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Lasraik

Article: Too much toddler screen time tied to worse social, motor skills by kindergarten

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I see lots of parents put a phone or tablet in their kids hands to shut them up or keep them occupied.

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It's a really emotive subject in our house, and i believe it's similar in the house of colleagues i speak to. Fin didn't really use screens until he was about 6-7. He can't use any screens now, including TV from bedtime Sunday, through to finish of school on Friday. On weekends, i'd guess he has around 3-6 hours per day, many of those hours being very early, before we get up. I'd say he has too much and we're discussing how to bring that down in a constructive way. He can use screens for homework, or lessons and learning stuff. But that has proven to be rare.

My other concern is the content. All he wants to do is watch youtube videos. The passive/deadhead nature of this bothers me, and i'd be happier if he was interacting, puzzle-solving, hand-eye coordinating. Yes, even Fortnite. But he has no interest in most things and mum won't let him play fortnite, even when directly supervised (which i disagree with).

I'd be interested in hearing from other parents of young children, what their approach  is.

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The obsession with watching YouTube, especially to watch other people play games you could be playing yourself, confuses me. I'd rather actually play something and only watch a video to get a clue about something than sit there watching a guy I don't know play the game, and yet they seem more focused on the guy playing than the game itself! Something about it strikes me as not quite right.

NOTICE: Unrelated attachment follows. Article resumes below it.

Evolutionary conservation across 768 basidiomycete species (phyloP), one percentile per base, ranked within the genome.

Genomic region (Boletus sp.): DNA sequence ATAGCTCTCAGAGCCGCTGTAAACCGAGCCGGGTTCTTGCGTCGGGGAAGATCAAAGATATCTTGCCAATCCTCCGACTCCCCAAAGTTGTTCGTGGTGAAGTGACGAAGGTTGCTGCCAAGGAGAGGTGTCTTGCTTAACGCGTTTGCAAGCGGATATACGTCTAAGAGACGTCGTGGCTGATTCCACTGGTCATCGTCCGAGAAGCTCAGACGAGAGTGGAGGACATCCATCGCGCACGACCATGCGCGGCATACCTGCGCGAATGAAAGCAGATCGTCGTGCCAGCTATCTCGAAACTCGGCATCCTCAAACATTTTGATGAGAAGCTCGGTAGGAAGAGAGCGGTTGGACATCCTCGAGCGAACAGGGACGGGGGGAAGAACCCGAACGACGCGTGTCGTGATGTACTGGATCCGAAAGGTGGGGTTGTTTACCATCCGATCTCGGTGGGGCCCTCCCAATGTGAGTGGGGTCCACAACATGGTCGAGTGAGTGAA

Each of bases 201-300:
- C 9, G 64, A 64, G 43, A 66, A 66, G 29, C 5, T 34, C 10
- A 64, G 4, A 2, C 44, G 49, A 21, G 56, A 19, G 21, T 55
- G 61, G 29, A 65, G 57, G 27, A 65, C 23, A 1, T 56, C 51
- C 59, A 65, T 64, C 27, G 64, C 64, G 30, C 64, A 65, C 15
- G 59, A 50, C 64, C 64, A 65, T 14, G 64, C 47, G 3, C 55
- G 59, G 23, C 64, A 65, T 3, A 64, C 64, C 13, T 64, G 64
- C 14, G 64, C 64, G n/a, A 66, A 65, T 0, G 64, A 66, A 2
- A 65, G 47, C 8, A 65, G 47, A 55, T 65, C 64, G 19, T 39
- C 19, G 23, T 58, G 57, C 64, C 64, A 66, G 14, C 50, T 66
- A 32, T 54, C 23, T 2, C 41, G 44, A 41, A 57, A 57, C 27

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19 hours ago, Lasraik said:

I see lots of parents put a phone or tablet in their kids hands to shut them up or keep them occupied.

What's the difference between a pacifier, rattle or some other toy?  Parents have been giving their kids something to occupy them since the beginning of time.

My kids are teens so its a little different.  But I had the same thoughts when they were younger.  All my daughter does is watch YouTube.  My sons time switches from playing video games to watching YouTube with the occasional GoT.  He's been playing games since he was young without restrictions ... much to the disagreement of mom.

Many times I will hear my daughter on FaceTime with her friends.  Or in direct contact with their friends via SnapChat or in my son's case, game chat.

I have a couple of rules, do NOT go over your data and put the phone away while we're eating.  Outside if that, I don't have many restrictions.  I do worry about content ... but lets face it.  In this world, they can access anything they want, anytime they want.  So, I have to trust them.  And as long as they do good in school, aren't getting in trouble, and doing what they need to do ... I am not going to restrict things.  If I find drugs, grades slip or something else ... that will change.